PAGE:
As my wife and I walk out onto the trail from the trailhead, it’s almost instinctual to go right. That’s to the south for you directionally advanced individuals.

One of my favorite features of the Trinity Trail is that it is pet friendly, and horse friendly because: Texas.

To make this loop even better, we saw a couple of people riding their horses on the bank of the river!

Horseback Riding Along the Trinity Trails | Tarrant Regional Water District
[I forget to get a picture of the individuals riding, so enjoy this image from Tarrant Regional Water District instead.]

This of course, leads me to wonder about when the horses poop. I know at Disney World they have things attached to the horses to catch the poop and at the stock yards there are often people walking being the animals to sweep up the poop. The Trinity Trail also has the rules of picking up animal poop, so how do you handle it when the horse you’re riding poops?

Do you have to get dismount, scoop the poop into some back you have attached to the saddle, mount your steed and continue?

But if that’s what’s expected, what if you’re riding bareback? Do you just have to hold the bag of poop?

As these questions were going through my mind, my wife called out for me to keep up. I guess day dreaming and wondering can get you left behind.

There are two main path options for the Clearfork loop: A gravel path that runs parallel to a sidewalk. The sidewalk is typically used by people with wheels, such as bicycles, roller skates, or skateboards. The gravel is for walkers or runners. It’s not against the rules to be on the “wrong path,” but it makes it a lot easier to  stick to the right one.

Plus, gravel offers just a bit more give than the concrete, making it easier on your joints. I mean, I’m a young guy, but even I notice the difference between a week of running on the concrete versus the gravel.

It’s an even more pronounced difference if you move over to the grass…but watch out for unclaimed dog poop. Voice of experience chiming in with this one.

The path offers some pretty views, and the river seems to always be bustling with life. There are ducks, swans, turtles and dogs that managed to pull their leash from their owner’s hand to go for a swim. Just be careful because I have seen a snake go into the water. I was told it wasn’t venomous, but I’m of the opinion the only good snake is a dead one.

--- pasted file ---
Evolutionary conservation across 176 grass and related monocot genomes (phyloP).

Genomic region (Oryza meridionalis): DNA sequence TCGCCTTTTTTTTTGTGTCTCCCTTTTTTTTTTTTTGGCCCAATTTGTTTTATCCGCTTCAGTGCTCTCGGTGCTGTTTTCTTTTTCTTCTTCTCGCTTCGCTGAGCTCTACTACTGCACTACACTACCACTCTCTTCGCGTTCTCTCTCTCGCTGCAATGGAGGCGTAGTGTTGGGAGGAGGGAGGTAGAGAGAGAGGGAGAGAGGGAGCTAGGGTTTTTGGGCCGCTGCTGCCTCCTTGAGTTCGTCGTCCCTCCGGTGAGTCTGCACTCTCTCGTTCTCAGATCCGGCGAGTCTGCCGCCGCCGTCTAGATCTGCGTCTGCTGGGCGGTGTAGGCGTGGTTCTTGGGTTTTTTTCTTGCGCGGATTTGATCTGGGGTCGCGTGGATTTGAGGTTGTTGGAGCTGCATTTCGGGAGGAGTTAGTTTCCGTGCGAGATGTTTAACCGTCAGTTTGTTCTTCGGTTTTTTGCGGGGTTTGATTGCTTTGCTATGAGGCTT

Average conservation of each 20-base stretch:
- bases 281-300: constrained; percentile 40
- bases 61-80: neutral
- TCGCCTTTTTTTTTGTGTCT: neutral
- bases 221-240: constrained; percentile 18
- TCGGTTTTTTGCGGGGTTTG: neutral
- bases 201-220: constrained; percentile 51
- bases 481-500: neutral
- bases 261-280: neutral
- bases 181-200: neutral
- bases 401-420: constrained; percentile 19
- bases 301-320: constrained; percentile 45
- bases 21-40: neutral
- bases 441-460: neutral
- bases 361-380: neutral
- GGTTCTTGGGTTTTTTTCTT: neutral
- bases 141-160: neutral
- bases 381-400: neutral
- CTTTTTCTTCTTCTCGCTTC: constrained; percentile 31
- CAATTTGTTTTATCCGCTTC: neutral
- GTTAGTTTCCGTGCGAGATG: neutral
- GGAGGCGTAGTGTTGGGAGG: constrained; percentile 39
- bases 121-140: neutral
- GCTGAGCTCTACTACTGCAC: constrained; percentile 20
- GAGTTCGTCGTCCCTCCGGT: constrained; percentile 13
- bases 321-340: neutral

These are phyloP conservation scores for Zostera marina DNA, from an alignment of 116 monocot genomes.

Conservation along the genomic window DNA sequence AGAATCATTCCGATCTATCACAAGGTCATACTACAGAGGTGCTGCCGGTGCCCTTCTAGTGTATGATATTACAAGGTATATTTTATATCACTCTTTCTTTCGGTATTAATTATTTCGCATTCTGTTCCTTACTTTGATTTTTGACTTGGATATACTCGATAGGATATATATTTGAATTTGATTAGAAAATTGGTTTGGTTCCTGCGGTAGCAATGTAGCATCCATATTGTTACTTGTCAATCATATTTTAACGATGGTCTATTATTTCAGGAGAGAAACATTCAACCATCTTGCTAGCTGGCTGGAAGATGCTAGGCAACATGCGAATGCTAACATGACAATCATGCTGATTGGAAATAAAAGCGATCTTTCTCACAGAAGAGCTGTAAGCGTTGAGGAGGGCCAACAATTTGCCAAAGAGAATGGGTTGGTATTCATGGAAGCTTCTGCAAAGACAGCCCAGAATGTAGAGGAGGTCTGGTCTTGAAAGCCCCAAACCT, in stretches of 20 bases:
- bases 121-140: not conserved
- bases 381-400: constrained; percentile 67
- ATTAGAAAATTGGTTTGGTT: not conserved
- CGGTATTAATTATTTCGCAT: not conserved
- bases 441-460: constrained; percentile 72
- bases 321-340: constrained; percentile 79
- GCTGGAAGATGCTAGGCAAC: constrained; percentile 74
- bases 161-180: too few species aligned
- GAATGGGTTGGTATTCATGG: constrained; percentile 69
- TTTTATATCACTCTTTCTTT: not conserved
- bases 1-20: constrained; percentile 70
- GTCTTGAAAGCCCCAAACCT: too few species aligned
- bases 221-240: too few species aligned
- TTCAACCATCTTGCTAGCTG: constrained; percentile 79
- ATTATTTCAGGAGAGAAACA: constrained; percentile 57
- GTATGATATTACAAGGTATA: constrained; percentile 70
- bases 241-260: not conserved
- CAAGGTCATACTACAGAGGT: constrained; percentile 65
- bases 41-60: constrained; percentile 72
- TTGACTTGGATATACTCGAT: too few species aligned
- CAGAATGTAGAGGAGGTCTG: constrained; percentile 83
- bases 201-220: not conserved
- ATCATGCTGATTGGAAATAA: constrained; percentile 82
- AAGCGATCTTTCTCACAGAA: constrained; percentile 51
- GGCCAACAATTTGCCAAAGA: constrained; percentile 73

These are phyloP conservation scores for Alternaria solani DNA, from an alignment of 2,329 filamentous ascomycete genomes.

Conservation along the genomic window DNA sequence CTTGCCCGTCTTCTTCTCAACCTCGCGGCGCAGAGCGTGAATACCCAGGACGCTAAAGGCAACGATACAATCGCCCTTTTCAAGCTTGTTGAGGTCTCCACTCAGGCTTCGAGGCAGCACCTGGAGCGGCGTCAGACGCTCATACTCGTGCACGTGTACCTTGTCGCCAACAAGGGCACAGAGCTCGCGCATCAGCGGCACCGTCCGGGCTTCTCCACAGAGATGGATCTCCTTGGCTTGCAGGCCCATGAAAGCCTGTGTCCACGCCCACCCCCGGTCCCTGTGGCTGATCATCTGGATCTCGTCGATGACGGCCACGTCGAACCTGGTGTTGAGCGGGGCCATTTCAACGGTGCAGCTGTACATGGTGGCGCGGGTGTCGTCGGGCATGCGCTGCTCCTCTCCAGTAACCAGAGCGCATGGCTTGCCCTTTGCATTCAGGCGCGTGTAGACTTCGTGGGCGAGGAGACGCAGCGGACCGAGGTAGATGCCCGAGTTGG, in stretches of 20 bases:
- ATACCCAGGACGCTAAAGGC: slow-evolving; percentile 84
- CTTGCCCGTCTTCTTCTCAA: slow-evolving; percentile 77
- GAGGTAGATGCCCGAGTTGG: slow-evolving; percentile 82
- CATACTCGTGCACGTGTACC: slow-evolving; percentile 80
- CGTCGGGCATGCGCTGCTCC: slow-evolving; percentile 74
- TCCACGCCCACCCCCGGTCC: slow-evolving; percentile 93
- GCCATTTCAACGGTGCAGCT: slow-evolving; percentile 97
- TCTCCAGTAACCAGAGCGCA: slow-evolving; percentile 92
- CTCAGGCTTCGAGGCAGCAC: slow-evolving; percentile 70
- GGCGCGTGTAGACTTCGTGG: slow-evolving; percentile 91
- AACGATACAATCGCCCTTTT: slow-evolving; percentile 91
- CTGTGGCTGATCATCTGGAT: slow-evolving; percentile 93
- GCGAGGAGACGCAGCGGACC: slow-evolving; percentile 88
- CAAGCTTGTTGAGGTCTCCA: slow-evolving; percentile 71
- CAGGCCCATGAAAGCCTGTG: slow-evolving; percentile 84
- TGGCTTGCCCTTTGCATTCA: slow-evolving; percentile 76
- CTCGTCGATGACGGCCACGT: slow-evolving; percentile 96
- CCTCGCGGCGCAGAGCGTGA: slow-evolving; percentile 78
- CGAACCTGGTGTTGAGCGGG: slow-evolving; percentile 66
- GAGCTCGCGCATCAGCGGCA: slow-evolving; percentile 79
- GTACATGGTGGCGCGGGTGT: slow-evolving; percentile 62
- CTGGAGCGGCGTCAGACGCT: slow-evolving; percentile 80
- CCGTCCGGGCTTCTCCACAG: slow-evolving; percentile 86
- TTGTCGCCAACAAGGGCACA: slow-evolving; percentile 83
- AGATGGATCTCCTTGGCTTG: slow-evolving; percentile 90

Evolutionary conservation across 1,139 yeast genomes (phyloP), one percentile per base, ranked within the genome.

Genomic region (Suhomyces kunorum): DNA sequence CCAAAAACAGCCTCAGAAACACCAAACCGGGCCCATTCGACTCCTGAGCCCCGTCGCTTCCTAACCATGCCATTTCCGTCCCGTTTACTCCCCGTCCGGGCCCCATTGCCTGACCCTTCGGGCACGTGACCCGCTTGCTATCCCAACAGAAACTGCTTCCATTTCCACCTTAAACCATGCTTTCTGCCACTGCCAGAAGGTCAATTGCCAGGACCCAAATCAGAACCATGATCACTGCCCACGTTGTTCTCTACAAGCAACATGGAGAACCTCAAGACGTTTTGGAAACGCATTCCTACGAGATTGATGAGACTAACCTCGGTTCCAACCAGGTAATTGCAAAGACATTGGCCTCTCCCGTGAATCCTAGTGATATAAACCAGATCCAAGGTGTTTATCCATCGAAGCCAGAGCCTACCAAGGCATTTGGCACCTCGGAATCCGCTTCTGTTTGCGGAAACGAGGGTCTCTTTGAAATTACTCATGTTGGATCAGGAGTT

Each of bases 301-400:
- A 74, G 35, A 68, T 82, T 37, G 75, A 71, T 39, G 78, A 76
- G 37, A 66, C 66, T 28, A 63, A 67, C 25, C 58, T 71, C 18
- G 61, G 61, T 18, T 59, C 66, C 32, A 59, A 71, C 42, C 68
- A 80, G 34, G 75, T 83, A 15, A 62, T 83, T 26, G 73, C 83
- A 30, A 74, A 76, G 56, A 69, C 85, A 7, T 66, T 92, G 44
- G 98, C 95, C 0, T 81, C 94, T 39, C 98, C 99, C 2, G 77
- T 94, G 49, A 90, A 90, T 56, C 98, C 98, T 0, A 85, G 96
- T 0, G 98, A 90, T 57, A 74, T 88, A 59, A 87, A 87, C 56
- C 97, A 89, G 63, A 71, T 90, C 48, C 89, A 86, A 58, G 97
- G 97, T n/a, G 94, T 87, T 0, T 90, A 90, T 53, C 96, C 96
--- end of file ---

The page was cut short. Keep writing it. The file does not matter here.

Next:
The path nearest the trailhead is shadier, so it’s perfect any time of day. Once you cross the river, either via the rock path or bicycle concrete path, there is very little shade.

[Please ignore my shoulder that snuck into the shot…left in for your giggles.]

There is one corner spot that has a sitting area with excellent views and trash cans.

After the sitting corner, the path turns into only a concrete path. It diverges to cross one of the forks that gives Clearfork its name. This crossing helps bring you to a purely gravel path with very little shade.

This gravel path leads to a bridge that is shaded by the car bridge of Hulen Street. The walking bridge has six sitting spots throughout to give some pretty views of the Trinity River. I’ve even seen some college age…or high school age…or even younger, I really can never tell someone’s age…people taking fun pictures here.

One time, when the pandemic was only like three months in, my wife and I saw someone with a really cool DJ setup practicing for people on the trail! We listened for a short while; he was playing some EDM style music. My wife has the strangest taste in music and absolutely LOVED it. I just like music and had a good time for that reason.

But after the bridge, we made our way back to the trailhead.

12 things to do along the Trinity Trails
[Clearfork Trailhead aerial shot; image via Visit Fort Worth]

Because my wife and I are kind of childish, we decided to hike down the bank of the river to try and skip rocks. This is where I learned what happens with the horse poop. I stomped down right in a big pile of horse droppings.

Devastated and hurt by the majesty of the steeds that had ridden by only minutes ago, I made my way to the water to use the flowing river to clean off my shoe. There was no way my wife would have let me in her car with poop on my shoe.

The combination of river and grassy bank made my shoe perfectly fine…to hold out the window on the short drive back to our apartment. Nonetheless, the Clearfork Loop has become a regular activity for us. It’s made even better by the farmer’s market that comes every Saturday. The warm weather is perfectly complimented by the nice and easy loop we make through the Clearfork area.

2 thoughts on “The Clearfork Loop in Fort Worth

  1. Pingback: What to Expect with a Discovery Flight | Josh The Writer Pilot

  2. Pingback: Getting Lost in Fort Lauderdale, FL | Josh The Writer Pilot